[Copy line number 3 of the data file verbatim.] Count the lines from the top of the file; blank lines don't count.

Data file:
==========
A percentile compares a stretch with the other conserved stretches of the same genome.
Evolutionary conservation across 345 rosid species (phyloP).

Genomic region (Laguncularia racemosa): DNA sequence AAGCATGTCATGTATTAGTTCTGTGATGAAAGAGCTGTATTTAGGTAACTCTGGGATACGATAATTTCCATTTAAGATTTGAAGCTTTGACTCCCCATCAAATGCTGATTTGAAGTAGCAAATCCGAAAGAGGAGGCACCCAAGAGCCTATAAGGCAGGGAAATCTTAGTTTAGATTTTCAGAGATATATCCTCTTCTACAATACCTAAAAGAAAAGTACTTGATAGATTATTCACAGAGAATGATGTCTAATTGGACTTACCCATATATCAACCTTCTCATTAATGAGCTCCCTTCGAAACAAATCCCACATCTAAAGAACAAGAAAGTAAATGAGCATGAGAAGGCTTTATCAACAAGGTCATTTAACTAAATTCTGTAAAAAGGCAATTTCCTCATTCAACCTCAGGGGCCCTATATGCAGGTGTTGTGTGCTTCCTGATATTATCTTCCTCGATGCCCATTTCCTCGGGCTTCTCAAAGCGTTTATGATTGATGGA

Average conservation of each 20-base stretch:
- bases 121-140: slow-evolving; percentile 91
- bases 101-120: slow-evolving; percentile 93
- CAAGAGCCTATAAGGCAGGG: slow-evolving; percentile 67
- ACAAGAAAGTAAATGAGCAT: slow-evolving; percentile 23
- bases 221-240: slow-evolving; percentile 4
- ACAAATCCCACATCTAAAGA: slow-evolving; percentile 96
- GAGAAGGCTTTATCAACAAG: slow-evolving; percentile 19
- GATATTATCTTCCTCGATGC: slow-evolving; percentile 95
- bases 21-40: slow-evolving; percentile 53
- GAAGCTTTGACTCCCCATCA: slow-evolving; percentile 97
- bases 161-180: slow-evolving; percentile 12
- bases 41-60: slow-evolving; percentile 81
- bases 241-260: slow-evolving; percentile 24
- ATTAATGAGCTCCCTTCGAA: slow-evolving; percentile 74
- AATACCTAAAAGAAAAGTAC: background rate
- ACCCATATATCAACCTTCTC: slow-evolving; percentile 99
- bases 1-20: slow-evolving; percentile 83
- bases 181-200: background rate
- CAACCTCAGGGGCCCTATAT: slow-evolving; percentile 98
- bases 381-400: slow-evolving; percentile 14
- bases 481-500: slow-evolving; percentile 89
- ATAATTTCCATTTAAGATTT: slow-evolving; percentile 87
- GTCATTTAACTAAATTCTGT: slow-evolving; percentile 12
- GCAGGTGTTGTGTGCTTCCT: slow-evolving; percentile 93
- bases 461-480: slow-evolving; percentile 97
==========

Genomic region (Laguncularia racemosa): DNA sequence AAGCATGTCATGTATTAGTTCTGTGATGAAAGAGCTGTATTTAGGTAACTCTGGGATACGATAATTTCCATTTAAGATTTGAAGCTTTGACTCCCCATCAAATGCTGATTTGAAGTAGCAAATCCGAAAGAGGAGGCACCCAAGAGCCTATAAGGCAGGGAAATCTTAGTTTAGATTTTCAGAGATATATCCTCTTCTACAATACCTAAAAGAAAAGTACTTGATAGATTATTCACAGAGAATGATGTCTAATTGGACTTACCCATATATCAACCTTCTCATTAATGAGCTCCCTTCGAAACAAATCCCACATCTAAAGAACAAGAAAGTAAATGAGCATGAGAAGGCTTTATCAACAAGGTCATTTAACTAAATTCTGTAAAAAGGCAATTTCCTCATTCAACCTCAGGGGCCCTATATGCAGGTGTTGTGTGCTTCCTGATATTATCTTCCTCGATGCCCATTTCCTCGGGCTTCTCAAAGCGTTTATGATTGATGGA